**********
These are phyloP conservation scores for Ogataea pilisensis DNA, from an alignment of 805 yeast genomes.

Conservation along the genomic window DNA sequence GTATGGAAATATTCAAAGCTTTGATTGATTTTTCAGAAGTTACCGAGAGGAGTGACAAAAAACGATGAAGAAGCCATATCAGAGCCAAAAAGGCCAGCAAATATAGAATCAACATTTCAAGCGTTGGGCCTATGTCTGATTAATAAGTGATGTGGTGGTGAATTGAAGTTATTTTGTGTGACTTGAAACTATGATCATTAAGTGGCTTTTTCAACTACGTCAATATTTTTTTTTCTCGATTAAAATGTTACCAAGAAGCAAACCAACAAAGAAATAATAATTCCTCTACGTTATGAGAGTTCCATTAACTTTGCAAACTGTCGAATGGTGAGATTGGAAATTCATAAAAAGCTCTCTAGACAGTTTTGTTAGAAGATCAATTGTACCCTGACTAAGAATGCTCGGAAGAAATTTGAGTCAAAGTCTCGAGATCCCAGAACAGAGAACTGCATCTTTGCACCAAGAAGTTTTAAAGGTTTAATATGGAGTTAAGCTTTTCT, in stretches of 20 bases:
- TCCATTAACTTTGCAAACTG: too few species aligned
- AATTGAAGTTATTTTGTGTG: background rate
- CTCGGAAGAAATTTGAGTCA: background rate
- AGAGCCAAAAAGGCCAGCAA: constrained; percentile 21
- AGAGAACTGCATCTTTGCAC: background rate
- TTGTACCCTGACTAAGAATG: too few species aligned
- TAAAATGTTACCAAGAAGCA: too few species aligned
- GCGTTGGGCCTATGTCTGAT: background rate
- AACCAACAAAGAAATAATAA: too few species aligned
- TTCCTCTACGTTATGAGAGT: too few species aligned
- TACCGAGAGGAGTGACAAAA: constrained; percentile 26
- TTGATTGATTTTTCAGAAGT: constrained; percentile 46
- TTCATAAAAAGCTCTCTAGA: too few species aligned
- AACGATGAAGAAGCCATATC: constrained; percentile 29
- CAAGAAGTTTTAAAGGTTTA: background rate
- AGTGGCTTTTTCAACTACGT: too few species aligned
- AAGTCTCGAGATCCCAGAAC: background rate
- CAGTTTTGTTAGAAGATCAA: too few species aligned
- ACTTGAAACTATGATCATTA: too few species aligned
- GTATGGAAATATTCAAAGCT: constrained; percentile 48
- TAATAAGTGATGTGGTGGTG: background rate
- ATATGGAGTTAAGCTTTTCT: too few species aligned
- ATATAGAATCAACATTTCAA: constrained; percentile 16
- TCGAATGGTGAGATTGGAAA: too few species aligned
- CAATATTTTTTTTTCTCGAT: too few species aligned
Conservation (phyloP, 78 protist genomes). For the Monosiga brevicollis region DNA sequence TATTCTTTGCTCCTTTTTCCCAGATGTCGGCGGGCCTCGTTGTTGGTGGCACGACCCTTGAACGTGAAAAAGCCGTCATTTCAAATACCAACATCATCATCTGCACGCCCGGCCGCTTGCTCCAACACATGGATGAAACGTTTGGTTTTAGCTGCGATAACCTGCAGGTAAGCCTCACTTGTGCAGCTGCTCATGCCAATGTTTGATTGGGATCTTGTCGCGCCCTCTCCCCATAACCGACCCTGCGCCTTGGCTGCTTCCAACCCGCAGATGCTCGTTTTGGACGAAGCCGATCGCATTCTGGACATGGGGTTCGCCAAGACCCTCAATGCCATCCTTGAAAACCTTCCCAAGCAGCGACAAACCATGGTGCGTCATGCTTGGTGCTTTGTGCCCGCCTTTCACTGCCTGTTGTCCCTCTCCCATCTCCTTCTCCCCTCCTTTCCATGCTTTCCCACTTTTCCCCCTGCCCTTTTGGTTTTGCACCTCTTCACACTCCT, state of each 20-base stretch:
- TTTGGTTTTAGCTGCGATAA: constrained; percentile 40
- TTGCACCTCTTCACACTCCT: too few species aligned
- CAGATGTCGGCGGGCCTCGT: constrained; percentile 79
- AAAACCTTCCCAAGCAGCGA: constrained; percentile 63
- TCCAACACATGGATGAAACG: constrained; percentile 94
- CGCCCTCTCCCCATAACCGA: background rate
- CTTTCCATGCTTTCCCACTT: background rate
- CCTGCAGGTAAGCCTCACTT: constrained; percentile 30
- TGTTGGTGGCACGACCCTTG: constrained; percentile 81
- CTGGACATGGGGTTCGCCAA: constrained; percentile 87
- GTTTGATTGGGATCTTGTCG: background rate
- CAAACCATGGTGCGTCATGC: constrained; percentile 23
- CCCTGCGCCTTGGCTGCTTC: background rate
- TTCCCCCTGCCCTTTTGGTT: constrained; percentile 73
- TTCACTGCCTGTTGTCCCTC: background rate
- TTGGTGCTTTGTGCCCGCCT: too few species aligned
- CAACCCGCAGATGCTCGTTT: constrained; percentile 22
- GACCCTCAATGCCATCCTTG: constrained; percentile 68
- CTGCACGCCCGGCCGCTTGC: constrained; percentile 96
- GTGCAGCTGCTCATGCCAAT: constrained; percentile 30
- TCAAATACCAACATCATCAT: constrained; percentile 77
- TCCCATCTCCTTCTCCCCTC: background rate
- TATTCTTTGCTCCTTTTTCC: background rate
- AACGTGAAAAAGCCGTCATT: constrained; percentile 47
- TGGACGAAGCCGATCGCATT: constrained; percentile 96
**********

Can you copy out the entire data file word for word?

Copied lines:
These are phyloP conservation scores for Ogataea pilisensis DNA, from an alignment of 805 yeast genomes.

Conservation along the genomic window DNA sequence GTATGGAAATATTCAAAGCTTTGATTGATTTTTCAGAAGTTACCGAGAGGAGTGACAAAAAACGATGAAGAAGCCATATCAGAGCCAAAAAGGCCAGCAAATATAGAATCAACATTTCAAGCGTTGGGCCTATGTCTGATTAATAAGTGATGTGGTGGTGAATTGAAGTTATTTTGTGTGACTTGAAACTATGATCATTAAGTGGCTTTTTCAACTACGTCAATATTTTTTTTTCTCGATTAAAATGTTACCAAGAAGCAAACCAACAAAGAAATAATAATTCCTCTACGTTATGAGAGTTCCATTAACTTTGCAAACTGTCGAATGGTGAGATTGGAAATTCATAAAAAGCTCTCTAGACAGTTTTGTTAGAAGATCAATTGTACCCTGACTAAGAATGCTCGGAAGAAATTTGAGTCAAAGTCTCGAGATCCCAGAACAGAGAACTGCATCTTTGCACCAAGAAGTTTTAAAGGTTTAATATGGAGTTAAGCTTTTCT, in stretches of 20 bases:
- TCCATTAACTTTGCAAACTG: too few species aligned
- AATTGAAGTTATTTTGTGTG: background rate
- CTCGGAAGAAATTTGAGTCA: background rate
- AGAGCCAAAAAGGCCAGCAA: constrained; percentile 21
- AGAGAACTGCATCTTTGCAC: background rate
- TTGTACCCTGACTAAGAATG: too few species aligned
- TAAAATGTTACCAAGAAGCA: too few species aligned
- GCGTTGGGCCTATGTCTGAT: background rate
- AACCAACAAAGAAATAATAA: too few species aligned
- TTCCTCTACGTTATGAGAGT: too few species aligned
- TACCGAGAGGAGTGACAAAA: constrained; percentile 26
- TTGATTGATTTTTCAGAAGT: constrained; percentile 46
- TTCATAAAAAGCTCTCTAGA: too few species aligned
- AACGATGAAGAAGCCATATC: constrained; percentile 29
- CAAGAAGTTTTAAAGGTTTA: background rate
- AGTGGCTTTTTCAACTACGT: too few species aligned
- AAGTCTCGAGATCCCAGAAC: background rate
- CAGTTTTGTTAGAAGATCAA: too few species aligned
- ACTTGAAACTATGATCATTA: too few species aligned
- GTATGGAAATATTCAAAGCT: constrained; percentile 48
- TAATAAGTGATGTGGTGGTG: background rate
- ATATGGAGTTAAGCTTTTCT: too few species aligned
- ATATAGAATCAACATTTCAA: constrained; percentile 16
- TCGAATGGTGAGATTGGAAA: too few species aligned
- CAATATTTTTTTTTCTCGAT: too few species aligned
Conservation (phyloP, 78 protist genomes). For the Monosiga brevicollis region DNA sequence TATTCTTTGCTCCTTTTTCCCAGATGTCGGCGGGCCTCGTTGTTGGTGGCACGACCCTTGAACGTGAAAAAGCCGTCATTTCAAATACCAACATCATCATCTGCACGCCCGGCCGCTTGCTCCAACACATGGATGAAACGTTTGGTTTTAGCTGCGATAACCTGCAGGTAAGCCTCACTTGTGCAGCTGCTCATGCCAATGTTTGATTGGGATCTTGTCGCGCCCTCTCCCCATAACCGACCCTGCGCCTTGGCTGCTTCCAACCCGCAGATGCTCGTTTTGGACGAAGCCGATCGCATTCTGGACATGGGGTTCGCCAAGACCCTCAATGCCATCCTTGAAAACCTTCCCAAGCAGCGACAAACCATGGTGCGTCATGCTTGGTGCTTTGTGCCCGCCTTTCACTGCCTGTTGTCCCTCTCCCATCTCCTTCTCCCCTCCTTTCCATGCTTTCCCACTTTTCCCCCTGCCCTTTTGGTTTTGCACCTCTTCACACTCCT, state of each 20-base stretch:
- TTTGGTTTTAGCTGCGATAA: constrained; percentile 40
- TTGCACCTCTTCACACTCCT: too few species aligned
- CAGATGTCGGCGGGCCTCGT: constrained; percentile 79
- AAAACCTTCCCAAGCAGCGA: constrained; percentile 63
- TCCAACACATGGATGAAACG: constrained; percentile 94
- CGCCCTCTCCCCATAACCGA: background rate
- CTTTCCATGCTTTCCCACTT: background rate
- CCTGCAGGTAAGCCTCACTT: constrained; percentile 30
- TGTTGGTGGCACGACCCTTG: constrained; percentile 81
- CTGGACATGGGGTTCGCCAA: constrained; percentile 87
- GTTTGATTGGGATCTTGTCG: background rate
- CAAACCATGGTGCGTCATGC: constrained; percentile 23
- CCCTGCGCCTTGGCTGCTTC: background rate
- TTCCCCCTGCCCTTTTGGTT: constrained; percentile 73
- TTCACTGCCTGTTGTCCCTC: background rate
- TTGGTGCTTTGTGCCCGCCT: too few species aligned
- CAACCCGCAGATGCTCGTTT: constrained; percentile 22
- GACCCTCAATGCCATCCTTG: constrained; percentile 68
- CTGCACGCCCGGCCGCTTGC: constrained; percentile 96
- GTGCAGCTGCTCATGCCAAT: constrained; percentile 30
- TCAAATACCAACATCATCAT: constrained; percentile 77
- TCCCATCTCCTTCTCCCCTC: background rate
- TATTCTTTGCTCCTTTTTCC: background rate
- AACGTGAAAAAGCCGTCATT: constrained; percentile 47
- TGGACGAAGCCGATCGCATT: constrained; percentile 96